Image copyright © by Marcus Trahan

Roxie Hart


First there was the play, Chicago, written in 1926 by Maureen Dallas Watkins, who based it on her experiences as a reporter. It was made into a silent film in 1927. I would really like to see that. It is two hours long, and the play is dialogue heavy. It was a real challenge to adapt plays like that to silent movies.

Then it was adapted into this film for Ginger Rogers and Adolph Menjou, scripted by Nunnally Johnson and Ben Hecht, directed by William Wellman. I think it’s safe to call it a screwball comedy.

Eventually came the 1976 musical by the legendary team of John Kander and Fred Ebb, staged by Bob Fosse. It is the second-longest-running show on Broadway, behind only The Phantom of the Opera. And last, the 2002 filmed version, which won the Oscar for Best Picture.

And of all those versions, this is the only one where Roxie Hart did not plug her lover with two shots to the chest. That was because in 1942 the infamous Production Code deemed it unacceptable that anyone should get away with murder. And, of course, the whole point of the frickin’ story is that people do get away with murder, particularly if they have a slick-talking shyster, a Chicago jury, and a terrific set of gams. Oh, the filmic atrocities committed in the name of the Holy Code. November 1, 1968 was a great day for the movies, when the Code was officially abandoned. (It was replaced with the MPAA rating system, of which I am no fan, but at least that just warns you that you might be offended, rather than forbids you to judge for yourself.)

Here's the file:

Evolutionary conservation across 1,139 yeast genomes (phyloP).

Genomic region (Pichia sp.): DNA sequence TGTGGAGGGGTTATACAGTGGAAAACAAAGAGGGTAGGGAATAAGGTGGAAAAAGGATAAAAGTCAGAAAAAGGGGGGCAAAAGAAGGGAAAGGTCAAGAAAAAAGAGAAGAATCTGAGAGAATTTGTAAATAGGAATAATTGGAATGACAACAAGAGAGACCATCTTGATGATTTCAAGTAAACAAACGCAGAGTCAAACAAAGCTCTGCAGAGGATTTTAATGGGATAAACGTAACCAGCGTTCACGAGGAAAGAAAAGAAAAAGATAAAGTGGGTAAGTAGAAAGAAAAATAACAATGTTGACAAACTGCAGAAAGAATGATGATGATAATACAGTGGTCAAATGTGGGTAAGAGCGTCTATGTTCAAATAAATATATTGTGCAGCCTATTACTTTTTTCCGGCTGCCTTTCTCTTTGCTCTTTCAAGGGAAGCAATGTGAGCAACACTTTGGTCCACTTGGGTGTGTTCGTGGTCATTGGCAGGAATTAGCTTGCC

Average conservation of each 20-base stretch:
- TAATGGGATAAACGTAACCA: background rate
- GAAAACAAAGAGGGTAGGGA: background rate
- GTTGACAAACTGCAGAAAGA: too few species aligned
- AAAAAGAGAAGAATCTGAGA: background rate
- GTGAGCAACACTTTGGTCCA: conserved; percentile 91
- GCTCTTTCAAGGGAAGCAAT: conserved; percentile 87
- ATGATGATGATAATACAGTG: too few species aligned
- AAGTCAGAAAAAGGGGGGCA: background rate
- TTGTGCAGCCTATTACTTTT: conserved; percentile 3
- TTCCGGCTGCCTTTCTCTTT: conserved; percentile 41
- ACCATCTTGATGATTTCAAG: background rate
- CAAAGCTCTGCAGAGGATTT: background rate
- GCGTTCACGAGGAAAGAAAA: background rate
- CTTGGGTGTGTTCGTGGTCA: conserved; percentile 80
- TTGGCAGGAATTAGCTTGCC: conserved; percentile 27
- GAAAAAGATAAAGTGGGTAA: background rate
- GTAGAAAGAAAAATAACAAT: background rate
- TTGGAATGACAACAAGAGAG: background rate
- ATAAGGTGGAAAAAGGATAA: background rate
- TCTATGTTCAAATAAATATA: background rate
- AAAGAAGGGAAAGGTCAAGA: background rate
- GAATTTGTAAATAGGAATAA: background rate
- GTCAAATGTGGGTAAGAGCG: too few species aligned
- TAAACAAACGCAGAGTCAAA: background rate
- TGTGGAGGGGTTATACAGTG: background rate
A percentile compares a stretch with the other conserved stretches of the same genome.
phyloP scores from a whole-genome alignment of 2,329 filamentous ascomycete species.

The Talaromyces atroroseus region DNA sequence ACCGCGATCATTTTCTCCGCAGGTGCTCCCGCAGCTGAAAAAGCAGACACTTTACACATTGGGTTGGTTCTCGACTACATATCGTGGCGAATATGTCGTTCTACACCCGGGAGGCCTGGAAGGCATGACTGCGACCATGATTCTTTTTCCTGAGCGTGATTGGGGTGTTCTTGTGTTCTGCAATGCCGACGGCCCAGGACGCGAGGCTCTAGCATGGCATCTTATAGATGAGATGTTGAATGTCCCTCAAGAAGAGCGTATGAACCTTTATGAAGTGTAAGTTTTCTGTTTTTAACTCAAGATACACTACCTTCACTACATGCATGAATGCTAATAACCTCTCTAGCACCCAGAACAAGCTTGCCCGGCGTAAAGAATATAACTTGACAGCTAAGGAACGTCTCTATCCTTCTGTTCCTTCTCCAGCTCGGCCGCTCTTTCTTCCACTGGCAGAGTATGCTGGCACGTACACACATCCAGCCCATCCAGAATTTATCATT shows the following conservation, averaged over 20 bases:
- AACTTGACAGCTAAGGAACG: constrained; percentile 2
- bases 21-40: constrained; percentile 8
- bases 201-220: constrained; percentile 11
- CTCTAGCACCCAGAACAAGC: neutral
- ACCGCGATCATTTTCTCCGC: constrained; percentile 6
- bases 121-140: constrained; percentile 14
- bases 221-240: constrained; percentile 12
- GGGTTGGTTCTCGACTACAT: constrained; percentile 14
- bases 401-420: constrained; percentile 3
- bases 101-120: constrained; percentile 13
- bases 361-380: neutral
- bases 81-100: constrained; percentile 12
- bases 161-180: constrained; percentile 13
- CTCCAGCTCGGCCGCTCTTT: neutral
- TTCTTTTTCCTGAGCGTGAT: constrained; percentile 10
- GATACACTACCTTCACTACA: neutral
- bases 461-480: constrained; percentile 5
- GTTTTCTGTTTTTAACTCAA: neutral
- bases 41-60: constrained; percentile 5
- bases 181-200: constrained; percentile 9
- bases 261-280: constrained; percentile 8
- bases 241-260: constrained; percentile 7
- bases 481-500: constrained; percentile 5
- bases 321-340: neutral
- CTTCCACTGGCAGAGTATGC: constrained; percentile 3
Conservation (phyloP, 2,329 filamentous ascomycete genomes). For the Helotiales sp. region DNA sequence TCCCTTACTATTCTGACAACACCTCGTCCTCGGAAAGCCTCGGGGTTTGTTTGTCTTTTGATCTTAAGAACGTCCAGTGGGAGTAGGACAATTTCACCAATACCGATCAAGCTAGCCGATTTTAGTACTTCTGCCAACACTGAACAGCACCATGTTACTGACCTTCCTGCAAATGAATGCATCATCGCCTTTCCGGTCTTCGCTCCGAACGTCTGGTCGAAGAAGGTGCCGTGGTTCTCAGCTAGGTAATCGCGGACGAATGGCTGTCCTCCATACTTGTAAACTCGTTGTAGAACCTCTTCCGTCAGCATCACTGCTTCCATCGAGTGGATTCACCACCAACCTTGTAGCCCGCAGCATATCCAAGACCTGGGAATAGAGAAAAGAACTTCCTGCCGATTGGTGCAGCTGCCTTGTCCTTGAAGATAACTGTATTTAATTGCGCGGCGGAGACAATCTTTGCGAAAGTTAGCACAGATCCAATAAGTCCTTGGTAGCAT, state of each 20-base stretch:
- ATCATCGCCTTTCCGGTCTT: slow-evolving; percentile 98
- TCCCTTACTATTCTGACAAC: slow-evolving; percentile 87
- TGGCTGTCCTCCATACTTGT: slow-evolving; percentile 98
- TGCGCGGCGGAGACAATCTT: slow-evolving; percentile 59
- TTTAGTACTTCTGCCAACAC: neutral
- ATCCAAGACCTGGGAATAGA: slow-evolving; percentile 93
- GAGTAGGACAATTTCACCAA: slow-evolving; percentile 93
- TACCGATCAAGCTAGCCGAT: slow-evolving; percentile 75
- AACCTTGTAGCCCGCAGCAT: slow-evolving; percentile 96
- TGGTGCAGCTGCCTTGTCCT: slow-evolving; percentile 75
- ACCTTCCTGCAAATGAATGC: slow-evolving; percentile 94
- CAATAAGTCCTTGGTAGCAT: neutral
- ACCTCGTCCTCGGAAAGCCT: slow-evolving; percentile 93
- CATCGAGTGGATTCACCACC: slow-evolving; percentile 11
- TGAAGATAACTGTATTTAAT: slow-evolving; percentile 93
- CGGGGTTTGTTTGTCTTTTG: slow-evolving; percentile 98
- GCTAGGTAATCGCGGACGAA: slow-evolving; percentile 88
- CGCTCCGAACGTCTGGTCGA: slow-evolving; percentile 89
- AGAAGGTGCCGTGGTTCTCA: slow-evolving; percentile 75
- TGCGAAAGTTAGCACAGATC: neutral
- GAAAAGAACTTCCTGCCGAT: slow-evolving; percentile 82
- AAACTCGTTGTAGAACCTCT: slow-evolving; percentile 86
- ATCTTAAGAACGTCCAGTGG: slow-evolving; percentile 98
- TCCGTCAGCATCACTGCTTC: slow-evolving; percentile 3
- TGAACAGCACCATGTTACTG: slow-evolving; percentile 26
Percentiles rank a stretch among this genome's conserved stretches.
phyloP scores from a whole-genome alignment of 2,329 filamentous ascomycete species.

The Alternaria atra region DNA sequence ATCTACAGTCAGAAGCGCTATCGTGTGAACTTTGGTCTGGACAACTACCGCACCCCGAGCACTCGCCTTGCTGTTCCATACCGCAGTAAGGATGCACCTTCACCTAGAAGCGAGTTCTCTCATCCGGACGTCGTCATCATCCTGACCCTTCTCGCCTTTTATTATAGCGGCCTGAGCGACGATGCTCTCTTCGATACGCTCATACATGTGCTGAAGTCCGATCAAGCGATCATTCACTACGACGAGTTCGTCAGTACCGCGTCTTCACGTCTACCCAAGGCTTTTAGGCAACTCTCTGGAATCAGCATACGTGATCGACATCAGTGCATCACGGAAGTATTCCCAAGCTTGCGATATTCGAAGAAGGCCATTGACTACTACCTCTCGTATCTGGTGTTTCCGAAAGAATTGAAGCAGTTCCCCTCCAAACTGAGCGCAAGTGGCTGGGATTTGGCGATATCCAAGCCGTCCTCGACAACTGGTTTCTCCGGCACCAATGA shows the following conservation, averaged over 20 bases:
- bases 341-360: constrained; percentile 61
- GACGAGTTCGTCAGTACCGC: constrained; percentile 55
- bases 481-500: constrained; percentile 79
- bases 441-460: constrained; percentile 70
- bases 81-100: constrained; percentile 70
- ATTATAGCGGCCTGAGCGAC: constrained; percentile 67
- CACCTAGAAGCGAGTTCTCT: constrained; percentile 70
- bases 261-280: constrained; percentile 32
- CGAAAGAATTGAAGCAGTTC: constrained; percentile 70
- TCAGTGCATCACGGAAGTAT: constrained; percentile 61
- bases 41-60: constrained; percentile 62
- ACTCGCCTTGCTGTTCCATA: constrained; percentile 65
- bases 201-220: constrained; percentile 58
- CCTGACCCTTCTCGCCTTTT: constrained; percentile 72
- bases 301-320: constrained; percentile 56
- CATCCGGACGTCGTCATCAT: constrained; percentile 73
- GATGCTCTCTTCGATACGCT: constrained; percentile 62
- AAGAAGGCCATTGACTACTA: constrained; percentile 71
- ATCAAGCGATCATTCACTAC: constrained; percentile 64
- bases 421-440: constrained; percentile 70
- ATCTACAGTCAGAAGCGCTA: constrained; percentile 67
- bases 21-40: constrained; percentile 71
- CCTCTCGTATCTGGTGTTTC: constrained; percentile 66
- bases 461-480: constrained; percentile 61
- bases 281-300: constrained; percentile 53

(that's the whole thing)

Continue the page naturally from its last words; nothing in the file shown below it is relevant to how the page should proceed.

Ginger plays Roxie as quite a bit more of a nitwit than either Gwen Verdon, Ann Reinking, or Renee Zellwegger did. She never quite seems to grasp that she might actually be found guilty, and is almost too stupid to learn the lines Billy Flynn gives her. But I always find Ginger Rogers appealing, and she had a real flair for comedy, as well as being one of the top five female dancers who ever cut a rug on celluloid.